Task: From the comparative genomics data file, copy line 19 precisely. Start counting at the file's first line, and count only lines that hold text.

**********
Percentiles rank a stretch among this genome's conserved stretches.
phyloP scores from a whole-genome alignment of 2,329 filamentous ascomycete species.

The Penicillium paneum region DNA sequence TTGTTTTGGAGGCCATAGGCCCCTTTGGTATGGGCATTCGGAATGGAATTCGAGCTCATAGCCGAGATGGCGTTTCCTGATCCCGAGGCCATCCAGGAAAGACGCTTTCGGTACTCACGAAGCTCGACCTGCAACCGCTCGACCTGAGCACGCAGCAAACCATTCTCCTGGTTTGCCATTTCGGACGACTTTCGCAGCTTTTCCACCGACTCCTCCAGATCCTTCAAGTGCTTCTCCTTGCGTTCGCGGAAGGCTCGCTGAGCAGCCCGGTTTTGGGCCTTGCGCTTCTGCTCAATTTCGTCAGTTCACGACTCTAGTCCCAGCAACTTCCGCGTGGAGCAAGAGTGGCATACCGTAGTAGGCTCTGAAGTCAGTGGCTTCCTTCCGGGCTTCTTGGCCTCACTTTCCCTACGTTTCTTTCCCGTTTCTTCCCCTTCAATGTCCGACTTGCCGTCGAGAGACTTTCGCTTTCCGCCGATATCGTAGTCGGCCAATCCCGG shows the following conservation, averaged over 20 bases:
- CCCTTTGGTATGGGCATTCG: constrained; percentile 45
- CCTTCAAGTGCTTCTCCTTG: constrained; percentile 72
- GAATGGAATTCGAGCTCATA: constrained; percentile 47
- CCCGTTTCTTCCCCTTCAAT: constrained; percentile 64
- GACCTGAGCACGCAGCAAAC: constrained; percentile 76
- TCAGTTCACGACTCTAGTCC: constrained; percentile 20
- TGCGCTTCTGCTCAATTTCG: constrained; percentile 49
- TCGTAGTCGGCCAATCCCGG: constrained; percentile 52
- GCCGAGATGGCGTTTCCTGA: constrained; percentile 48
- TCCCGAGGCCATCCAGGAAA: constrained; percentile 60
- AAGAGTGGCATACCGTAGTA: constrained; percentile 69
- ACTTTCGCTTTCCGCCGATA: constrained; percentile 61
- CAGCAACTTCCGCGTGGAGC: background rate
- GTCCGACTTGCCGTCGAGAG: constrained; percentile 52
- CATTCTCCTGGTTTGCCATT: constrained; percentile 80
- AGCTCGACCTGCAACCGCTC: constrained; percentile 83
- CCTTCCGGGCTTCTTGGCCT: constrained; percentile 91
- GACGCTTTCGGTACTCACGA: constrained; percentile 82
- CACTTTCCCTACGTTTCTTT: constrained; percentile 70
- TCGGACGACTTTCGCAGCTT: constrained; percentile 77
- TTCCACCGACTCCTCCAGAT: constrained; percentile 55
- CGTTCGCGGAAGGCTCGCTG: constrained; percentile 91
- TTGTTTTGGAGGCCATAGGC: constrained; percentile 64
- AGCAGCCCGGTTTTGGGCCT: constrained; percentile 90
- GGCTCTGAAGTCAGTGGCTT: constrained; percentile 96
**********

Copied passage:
- AGCTCGACCTGCAACCGCTC: constrained; percentile 83